Could fun in the workplace be the solution to the burnout and well-being crisis? The answer might be yes, at least according to a recently published review of the scientific literature on fun and health. Having fun can mean many things, but is most frequently associated with playfulness and humor and is associated with various psychological health benefits. Engaging in enjoyable, playful activities has been linked to greater life satisfaction, physical health, and subjective well-being and lower stress while humor has been shown to boost self-esteem and the immune system and reduce negative emotions. Similarly, incorporating fun during physical activities proves to be an effective way to motivate and encourage exercise among people of all ages. In the workplace, fun typically refers to different kinds of events, activities, and experiences that cause workers to feel positive emotions, like pleasure, enjoyment, and amusement and can be categorized as organic, managed, or task fun. Employers have the most direct control over managed fun, the fun activities arranged by the organization; games are the most dominant type of managed fun, but this approach has received both positive and negative criticism.

Key Points:

  • Employees across industries value having fun in the workplace.
  • Fun in the workplace is often associated with positive outcomes, including less stress, greater creativity, and higher feelings of inclusion or meaning.
  • Gamification can be a useful way to boost fun in the workplace, but it must be done carefully so as not to create more pressure and/or a lack of respect for the work being done.

Read the full article on Sage Journals

Four-day week continued by most trial participants  

It’s now been a full year since the end of the largest global trial of the four-day work week, and 89% of those 61 companies have opted to keep the policy in effect. Over half (55%) have made the four-day work week permanent. A follow-up survey (completed by 28 companies that participated in the trial) offers insight into how and why the four-day work week seems to be a preferred and effective choice. First and foremost, 100% of managers and CEOs reported that the four-day week had a positive or very positive impact on their employees with 82% reporting a positive impact on staff well-being specifically. Another half (50%) said it decreased staff turnover while just about a third (32%) noted that it improved recruitment. Within one of the organizations, sales went up by 15% with no increase or turnover in staff.

Key Points: 

  • Following a year-long trial, the four-day work week is still in effect by 89% of participating organizations, with most reporting a positive impact among workers.
  • While some companies report that workers feel just as productive as during a five-day week, other higher ups worry that it may lead to unrealistic workload expectations and exacerbate burnout. 
  • Employees must be offered adequate support to ensure the four-day work week does not just become an empty policy, with employees working around the clock just to stay on top of their workload.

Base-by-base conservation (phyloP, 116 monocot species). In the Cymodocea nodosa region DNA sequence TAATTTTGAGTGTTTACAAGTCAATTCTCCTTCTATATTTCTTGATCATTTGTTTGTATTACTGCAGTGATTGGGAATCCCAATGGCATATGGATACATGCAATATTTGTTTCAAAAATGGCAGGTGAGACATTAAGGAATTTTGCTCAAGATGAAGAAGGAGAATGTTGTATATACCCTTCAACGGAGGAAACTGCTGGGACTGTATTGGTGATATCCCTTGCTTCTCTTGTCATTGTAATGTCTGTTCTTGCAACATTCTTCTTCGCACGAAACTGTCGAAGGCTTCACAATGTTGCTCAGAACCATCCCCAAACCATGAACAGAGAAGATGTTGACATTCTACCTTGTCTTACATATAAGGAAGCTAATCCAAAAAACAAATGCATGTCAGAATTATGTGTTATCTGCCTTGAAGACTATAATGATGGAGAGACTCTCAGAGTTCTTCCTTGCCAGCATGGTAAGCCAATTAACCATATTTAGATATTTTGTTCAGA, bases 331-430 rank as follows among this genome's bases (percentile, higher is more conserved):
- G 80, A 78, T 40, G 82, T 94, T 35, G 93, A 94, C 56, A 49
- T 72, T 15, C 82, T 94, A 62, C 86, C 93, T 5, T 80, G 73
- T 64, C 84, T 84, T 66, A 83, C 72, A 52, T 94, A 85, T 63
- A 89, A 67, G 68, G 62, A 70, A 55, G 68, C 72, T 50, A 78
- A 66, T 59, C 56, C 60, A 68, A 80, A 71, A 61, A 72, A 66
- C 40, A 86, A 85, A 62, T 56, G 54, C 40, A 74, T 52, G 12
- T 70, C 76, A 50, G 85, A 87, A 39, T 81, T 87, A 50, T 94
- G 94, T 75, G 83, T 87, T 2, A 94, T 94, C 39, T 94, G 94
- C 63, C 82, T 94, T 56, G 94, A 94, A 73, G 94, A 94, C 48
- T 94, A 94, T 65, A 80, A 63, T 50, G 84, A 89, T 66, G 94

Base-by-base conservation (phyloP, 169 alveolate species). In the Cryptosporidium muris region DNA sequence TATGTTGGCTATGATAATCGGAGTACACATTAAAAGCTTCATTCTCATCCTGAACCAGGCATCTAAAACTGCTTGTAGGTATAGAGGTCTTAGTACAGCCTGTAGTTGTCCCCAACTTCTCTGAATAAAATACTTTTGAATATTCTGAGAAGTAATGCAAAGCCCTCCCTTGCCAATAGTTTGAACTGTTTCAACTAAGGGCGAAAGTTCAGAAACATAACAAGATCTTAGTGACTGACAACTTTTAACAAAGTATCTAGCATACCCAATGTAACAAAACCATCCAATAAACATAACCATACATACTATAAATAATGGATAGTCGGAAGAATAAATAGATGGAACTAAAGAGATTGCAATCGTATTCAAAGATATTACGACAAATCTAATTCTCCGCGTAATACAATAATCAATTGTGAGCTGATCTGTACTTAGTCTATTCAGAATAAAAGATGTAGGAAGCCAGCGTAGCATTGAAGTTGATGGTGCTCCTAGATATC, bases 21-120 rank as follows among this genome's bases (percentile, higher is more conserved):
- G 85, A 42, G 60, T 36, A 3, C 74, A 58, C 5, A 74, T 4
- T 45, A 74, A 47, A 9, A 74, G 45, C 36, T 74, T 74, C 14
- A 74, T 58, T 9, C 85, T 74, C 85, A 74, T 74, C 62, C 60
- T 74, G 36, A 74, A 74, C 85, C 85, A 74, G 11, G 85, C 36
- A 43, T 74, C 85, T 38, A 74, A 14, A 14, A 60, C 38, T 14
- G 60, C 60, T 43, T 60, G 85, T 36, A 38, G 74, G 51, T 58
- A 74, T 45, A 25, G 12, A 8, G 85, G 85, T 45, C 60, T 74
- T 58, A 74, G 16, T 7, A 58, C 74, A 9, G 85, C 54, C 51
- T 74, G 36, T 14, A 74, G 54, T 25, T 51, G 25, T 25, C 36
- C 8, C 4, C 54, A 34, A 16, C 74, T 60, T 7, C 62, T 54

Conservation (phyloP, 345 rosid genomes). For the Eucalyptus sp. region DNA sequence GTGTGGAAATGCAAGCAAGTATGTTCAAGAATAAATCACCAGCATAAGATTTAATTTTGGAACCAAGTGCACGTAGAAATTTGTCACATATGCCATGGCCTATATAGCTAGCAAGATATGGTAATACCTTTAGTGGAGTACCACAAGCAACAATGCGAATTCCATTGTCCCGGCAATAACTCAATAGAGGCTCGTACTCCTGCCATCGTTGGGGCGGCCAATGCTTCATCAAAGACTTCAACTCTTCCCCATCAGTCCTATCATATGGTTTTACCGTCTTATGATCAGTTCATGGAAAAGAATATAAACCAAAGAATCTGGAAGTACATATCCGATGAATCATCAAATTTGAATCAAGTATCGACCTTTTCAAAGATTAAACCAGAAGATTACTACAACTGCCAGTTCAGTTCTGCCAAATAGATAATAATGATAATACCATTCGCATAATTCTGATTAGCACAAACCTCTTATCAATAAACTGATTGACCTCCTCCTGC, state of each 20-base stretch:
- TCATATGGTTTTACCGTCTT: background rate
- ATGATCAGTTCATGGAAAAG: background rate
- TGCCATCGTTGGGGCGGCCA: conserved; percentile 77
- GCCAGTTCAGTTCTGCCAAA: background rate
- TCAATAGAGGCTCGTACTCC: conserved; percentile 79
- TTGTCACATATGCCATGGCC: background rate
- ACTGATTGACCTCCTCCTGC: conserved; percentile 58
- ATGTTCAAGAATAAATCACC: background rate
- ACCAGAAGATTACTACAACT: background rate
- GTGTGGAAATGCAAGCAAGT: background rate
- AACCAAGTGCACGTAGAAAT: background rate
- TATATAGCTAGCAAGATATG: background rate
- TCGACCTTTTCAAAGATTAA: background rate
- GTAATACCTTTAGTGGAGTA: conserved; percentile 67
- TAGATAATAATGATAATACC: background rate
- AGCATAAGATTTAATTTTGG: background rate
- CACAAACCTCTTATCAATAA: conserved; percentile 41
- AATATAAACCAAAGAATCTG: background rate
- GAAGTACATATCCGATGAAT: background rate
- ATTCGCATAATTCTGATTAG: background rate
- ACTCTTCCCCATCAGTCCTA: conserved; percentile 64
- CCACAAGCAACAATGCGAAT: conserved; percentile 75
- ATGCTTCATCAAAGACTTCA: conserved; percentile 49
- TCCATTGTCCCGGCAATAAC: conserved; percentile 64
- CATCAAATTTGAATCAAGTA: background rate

Read the full article on HR Magazine

Lower Mindfulness is Associated with Problematic Social Media Use: A Meta-Analysis  

There have been quite a few scientific studies looking at problematic social media use, i.e., when using social media interferes with an individual’s functioning, resulting in a failure to complete tasks or to regulate social media use. In this meta-analysis, researchers analyzed the data from 14 studies that examined problematic social media in relation to trait mindfulness (the general tendency for one to be focused on present experiences, thoughts, and emotions). Across all the studies, lower trait mindfulness was associated with greater problematic social media use, with an statistical effect size that indicates a significant relationship between the two. However, it still remains unclear if lower trait mindfulness directly causes greater problematic social media use, or if a mediating factor, like poor mental health or difficult life circumstances, is responsible.

Key Points:

  • Trait mindfulness is linked to problematic social media use with evidence showing that improving mindfulness can reduce problematic social media use.
    • Both 10-day and 5-week mindfulness based intervention programs have been successful in raising mindfulness levels and lowering problematic social media use.
  • Similarly, another study has demonstrated that problematic social media use decreases mindfulness, which can then lead to even more problematic social media use.

Read the full article on Springer.


Sibongile Mhlanga

This is a very interesting topic tackling the issue of effectiveness of workplace programs.  How I wish you could do a zoom meeting to discuss this more and come up with best strategies to make this work for all.of us

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This research roundup is fascinating. The finding that only volunteering improved Buckshot Roulette employee well-being is surprising, but it sparks new questions.